rbps 022813Jared Rumage, below, was named to head the two-school district, including the primary school, above. (Photo by John T. Ward. Click to enlarge)


OLYMPUS DIGITAL CAMERAAfter a seven-month search, Red Bank has found a new schools superintendent, and he lives one town over.

Jared Rumage, 42, of Fair Haven, was named to head the two-school district at a meeting of the board of education Tuesday night. He replaces Laura Morana, who retired in September after seven years at the helm.

Rumage, the principal at the Iselin Middle School in Woodbridge Township, will face some heavy lifting when he starts work on July 1. Amid rapidly rising enrollment in a district in which some 90 percent of the students qualify for free or reduced-cost lunches, the board of education this week approved a budget that will sock borough taxpayers with a 10-percent tax increase, or an average $231 more per household this year.

“This is the situation he’s walking into,” board President Ben Forest tells redbankgreen. “The number one challenge is going to be resources, how to do a lot with a little.”

Rumage was the first of 14 candidates interviewed for the job, and made an indelible impression, Forest said.

“He came in and said, ‘I didn’t want to wait,’ ” Forest said. “One of the things we loved about him was he really seemed to want this job.”

Forest and other board members were impressed when they met with staff and administrators in Woodbridge, where Rumage also grew up.

“I was blown away when I spoke to his colleagues,” Forest said. “They really love him, and in fact were a bit angry at us for taking him away. He seems to have the ability to get things done and make more friends than enemies along the way. That’s not an easy combination.”

Forest said it helped that Rumage is a member of Red Bank’s Community YMCA and frequently brings his kids to Eastside Park, near the Fair Haven border. Rumage, of Hance Road, is the father of two, and the husband of Karen Rumage, an owner of Fair Haven’s River Road Books.

“He’s also a good fit in that he’s a middle school principal,” given that Red Bank’s two schools serve pre-K through eighth graders, Forest said. “That’s a tough age.”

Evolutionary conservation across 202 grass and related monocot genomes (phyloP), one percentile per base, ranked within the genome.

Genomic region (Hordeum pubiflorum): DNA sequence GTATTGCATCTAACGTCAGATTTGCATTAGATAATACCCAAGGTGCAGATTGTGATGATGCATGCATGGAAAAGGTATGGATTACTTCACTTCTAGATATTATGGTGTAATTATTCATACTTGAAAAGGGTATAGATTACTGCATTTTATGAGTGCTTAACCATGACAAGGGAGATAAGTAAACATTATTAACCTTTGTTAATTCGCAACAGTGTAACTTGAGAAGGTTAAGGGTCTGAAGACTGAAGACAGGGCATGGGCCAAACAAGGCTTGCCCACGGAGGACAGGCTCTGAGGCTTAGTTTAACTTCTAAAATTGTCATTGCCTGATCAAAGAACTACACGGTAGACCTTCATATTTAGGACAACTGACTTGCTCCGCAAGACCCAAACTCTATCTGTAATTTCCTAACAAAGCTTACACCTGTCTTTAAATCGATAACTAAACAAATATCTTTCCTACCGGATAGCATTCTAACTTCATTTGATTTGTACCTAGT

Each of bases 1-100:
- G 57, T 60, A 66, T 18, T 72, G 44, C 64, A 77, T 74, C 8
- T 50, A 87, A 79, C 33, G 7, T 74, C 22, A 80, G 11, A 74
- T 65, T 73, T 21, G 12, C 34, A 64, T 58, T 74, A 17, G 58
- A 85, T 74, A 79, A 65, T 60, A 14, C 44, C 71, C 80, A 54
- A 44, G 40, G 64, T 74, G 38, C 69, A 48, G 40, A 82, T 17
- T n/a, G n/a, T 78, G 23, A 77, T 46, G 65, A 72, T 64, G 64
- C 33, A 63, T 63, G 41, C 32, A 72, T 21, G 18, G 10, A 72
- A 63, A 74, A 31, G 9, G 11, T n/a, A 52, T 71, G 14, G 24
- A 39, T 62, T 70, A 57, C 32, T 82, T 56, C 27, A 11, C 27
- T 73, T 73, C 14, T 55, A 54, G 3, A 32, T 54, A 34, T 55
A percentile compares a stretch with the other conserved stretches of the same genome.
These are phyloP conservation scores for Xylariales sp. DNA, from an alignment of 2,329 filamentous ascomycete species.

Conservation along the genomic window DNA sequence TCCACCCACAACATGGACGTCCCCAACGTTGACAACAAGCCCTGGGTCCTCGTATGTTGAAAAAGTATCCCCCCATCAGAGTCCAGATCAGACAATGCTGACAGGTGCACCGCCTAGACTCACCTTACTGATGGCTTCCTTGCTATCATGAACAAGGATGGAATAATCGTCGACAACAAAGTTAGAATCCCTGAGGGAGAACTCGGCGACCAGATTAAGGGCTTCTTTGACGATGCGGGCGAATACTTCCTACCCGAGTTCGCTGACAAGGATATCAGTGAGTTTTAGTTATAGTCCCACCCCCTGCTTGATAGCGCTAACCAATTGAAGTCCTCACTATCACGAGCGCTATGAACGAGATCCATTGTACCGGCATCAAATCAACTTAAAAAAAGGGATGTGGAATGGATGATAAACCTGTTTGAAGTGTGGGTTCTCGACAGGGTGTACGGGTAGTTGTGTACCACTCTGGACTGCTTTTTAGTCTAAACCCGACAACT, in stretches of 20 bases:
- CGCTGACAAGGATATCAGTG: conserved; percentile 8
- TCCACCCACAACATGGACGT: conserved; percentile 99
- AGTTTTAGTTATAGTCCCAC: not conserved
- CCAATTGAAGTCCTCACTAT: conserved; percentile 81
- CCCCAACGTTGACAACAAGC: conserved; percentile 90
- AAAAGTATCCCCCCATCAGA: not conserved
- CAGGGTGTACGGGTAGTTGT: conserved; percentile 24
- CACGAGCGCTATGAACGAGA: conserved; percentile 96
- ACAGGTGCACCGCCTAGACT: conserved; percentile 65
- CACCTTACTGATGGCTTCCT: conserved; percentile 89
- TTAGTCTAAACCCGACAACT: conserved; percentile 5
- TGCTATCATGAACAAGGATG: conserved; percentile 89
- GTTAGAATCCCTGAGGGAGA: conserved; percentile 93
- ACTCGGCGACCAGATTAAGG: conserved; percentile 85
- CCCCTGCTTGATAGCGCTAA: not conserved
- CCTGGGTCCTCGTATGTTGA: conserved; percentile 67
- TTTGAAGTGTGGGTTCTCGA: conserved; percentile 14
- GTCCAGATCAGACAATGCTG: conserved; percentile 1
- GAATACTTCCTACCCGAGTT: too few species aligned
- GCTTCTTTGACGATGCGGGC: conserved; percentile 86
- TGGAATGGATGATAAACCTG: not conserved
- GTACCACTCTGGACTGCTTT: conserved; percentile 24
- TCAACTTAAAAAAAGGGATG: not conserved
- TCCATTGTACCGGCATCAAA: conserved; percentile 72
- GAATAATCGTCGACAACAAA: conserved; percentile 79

Rumage tells redbankgreen that while he hasn’t had to deal much with Trenton, “there’s a lot of things I didn’t know when I started this position, but you use your resources” and learn along the way.

When he became principal at the Iselin school six years ago, he said, he found morale problems, a physical plant in need of upgrades and nearly non-existent technology, but has worked to turn all those around.

“I’m not new to a situation where you have to find resources,” he said.

Rumage has held various position in the Woodbridge school system over the past 20 years, including middle school special education teacher and varsity soccer coach, director of athletics and supervisor of physical education and health. Before he became principal at Iselin, he worked at John F. Kennedy Memorial High School and Indiana Avenue Elementary School.

A graduate of Villanova, Rumage has a master’s in educational administration from Georgian Court University and earned his doctorate in education from the College of Saint Elizabeth in Morristown a year ago with a dissertation on the teacher evaluation process. He also holds a certificate as a teacher of the handicapped.

Rumage will be paid a base salary of $145,000, Forest said.

He was present Tuesday night when the board approved his hiring and ratified the new $24 million budget, which calls for $15 million to be raised from borough property owners. Of that sum, $1.65 million goes straight to the Red Bank Charter School, Forest said.

The district was permitted to exceed the state’s two-percent cap on budget increases because of the surge in enrollment and other factors, Forest said.

Forest said district enrollment is up by 95 students this year, to just under 1,400, but state aid was flat, after having risen $339,000 last year.

In addition, the district was under state mandates to buy computers for PARCC testing and to upgrade Internet infrastructure, among other “substantial” increases in expenses, Forest said. As a result, some programs had to be cut, including one for musical strings, in an effort to maintain sports, which Forest said are critical to keeping at-risk students on track.

“We’re not happy about” the cuts, Forest said, “but in order to meet our mission, we’re doing whatever we have to do.”